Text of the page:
Skip to main content

Delph injury compounds Manchester City's Anfield misery

Manchester City manager Pep Guardiola confirmed Fabian Delph is likely to be out "for a while" with a knee injury as he counted the cost of Sunday's 4-3 defeat at Liverpool.

Reds midfielder Alex Oxlade-Chamberlain and City winger Leroy Sane traded well-taken first-half goals before the Premier League leaders collapsed under the weight of a relentless Liverpool attack and their own defensive profligacy.

Roberto Firmino, Sadio Mane and Mohamed Salah were all on target during a dizzying nine-minute spell in the second half before substitute Bernardo Silva and midfielder Ilkay Gundogan gave City belated hope.

Delph's departure came long before the contest reached boiling point after he turned his knee in a sliding challenge on Oxlade-Chamberlain.

The England midfielder has been reinvented as a left-back under Guardiola this season – a role he was pressed into when close-season arrival Benjamin Mendy suffered a ruptured anterior cruciate ligament injury.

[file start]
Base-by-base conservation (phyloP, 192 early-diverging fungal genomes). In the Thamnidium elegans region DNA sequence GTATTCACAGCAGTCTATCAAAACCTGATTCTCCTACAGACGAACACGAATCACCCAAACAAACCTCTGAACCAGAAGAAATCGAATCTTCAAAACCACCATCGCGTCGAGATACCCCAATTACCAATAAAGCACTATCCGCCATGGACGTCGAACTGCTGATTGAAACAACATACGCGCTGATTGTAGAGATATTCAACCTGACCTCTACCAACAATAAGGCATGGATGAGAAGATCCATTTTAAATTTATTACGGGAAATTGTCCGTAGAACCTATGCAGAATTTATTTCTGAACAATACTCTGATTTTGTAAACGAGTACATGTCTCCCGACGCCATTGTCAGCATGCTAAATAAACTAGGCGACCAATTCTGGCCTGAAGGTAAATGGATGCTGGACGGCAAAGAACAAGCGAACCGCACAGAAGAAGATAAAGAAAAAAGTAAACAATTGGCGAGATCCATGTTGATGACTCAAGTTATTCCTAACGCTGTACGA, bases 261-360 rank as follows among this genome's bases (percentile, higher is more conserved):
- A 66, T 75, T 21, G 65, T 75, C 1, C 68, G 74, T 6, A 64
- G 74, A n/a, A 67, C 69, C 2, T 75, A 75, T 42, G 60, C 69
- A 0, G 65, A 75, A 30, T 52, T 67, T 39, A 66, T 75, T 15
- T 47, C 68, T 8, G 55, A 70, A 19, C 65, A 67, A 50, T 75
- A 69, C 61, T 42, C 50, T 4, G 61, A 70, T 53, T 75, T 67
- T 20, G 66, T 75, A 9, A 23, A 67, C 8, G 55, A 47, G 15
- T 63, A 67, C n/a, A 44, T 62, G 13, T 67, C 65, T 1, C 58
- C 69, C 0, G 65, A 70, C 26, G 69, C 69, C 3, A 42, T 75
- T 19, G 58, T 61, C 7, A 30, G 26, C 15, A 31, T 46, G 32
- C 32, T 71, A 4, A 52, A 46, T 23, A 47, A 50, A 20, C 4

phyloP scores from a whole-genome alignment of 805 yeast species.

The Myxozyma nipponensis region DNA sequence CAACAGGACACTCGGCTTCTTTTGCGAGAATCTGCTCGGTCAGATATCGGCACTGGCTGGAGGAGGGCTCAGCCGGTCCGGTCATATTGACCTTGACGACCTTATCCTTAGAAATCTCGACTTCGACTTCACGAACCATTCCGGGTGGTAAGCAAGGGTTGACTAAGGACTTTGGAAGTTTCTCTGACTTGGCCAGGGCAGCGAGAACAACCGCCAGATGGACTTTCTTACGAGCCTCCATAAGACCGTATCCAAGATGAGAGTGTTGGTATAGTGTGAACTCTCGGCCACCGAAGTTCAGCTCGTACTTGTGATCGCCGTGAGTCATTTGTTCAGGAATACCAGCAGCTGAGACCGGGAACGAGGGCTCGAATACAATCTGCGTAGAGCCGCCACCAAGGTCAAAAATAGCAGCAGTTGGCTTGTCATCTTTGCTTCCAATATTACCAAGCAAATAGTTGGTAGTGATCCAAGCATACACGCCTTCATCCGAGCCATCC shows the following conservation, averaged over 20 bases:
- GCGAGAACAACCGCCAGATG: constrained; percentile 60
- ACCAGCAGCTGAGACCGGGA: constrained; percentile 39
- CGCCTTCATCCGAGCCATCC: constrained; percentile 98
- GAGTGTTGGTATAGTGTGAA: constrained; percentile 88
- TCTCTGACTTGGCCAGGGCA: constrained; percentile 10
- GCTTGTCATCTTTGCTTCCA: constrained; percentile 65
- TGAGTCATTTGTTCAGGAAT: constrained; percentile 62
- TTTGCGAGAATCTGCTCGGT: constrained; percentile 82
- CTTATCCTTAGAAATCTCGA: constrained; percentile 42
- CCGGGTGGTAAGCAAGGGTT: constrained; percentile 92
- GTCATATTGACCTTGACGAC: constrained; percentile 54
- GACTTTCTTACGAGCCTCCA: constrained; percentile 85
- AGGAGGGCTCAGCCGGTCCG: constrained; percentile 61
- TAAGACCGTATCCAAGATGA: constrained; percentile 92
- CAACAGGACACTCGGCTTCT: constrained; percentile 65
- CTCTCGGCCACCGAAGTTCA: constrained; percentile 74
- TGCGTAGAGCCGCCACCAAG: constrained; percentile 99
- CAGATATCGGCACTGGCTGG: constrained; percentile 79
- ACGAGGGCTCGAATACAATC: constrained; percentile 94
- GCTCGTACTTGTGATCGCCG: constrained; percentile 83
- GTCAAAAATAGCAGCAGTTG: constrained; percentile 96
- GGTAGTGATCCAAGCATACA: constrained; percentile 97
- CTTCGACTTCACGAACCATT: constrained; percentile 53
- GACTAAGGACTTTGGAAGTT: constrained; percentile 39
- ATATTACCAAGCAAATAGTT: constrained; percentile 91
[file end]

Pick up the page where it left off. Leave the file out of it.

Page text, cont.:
Right-back Danilo replaced Delph and looked uncomfortable on the opposite side of the defence as Liverpool made hay.

Ukrainian youngster Oleksandr Zinchenko has performed creditably at left-back during domestic cup matches this season but, given he is also a midfield convert, it leaves Guardiola short in that position as speculation over his January transfer activity centres upon the Alexis Sanchez saga.

"He will be out, I think, for a while," the former Barcelona boss told a post-match news conference.

"I don’t know if it will be a lot of time but he will be out for a while.

"It is his knee, he turned his knee."

City's ambitions of becoming the second team in history to go an entire Premier League season unbeaten were left in tatters at the 23-game mark and Guardiola felt his side failed to deal with a raucous and baying Anfield crowd.

"In the second half we started really good," he said. "We played 10 or 15 minutes really good until the goal from Firmino.

"After that we lost a little bit of our control. We were involved in the environment of Anfield for many, many reasons.

"You have to try and be stable. It's especially a big lesson for the knockout stages in the Champions League.

"But we were still fighting and still trying and found two goals. It's our first defeat – you need to live that kind of situation to realise what we have done so far and what we are expecting for the future."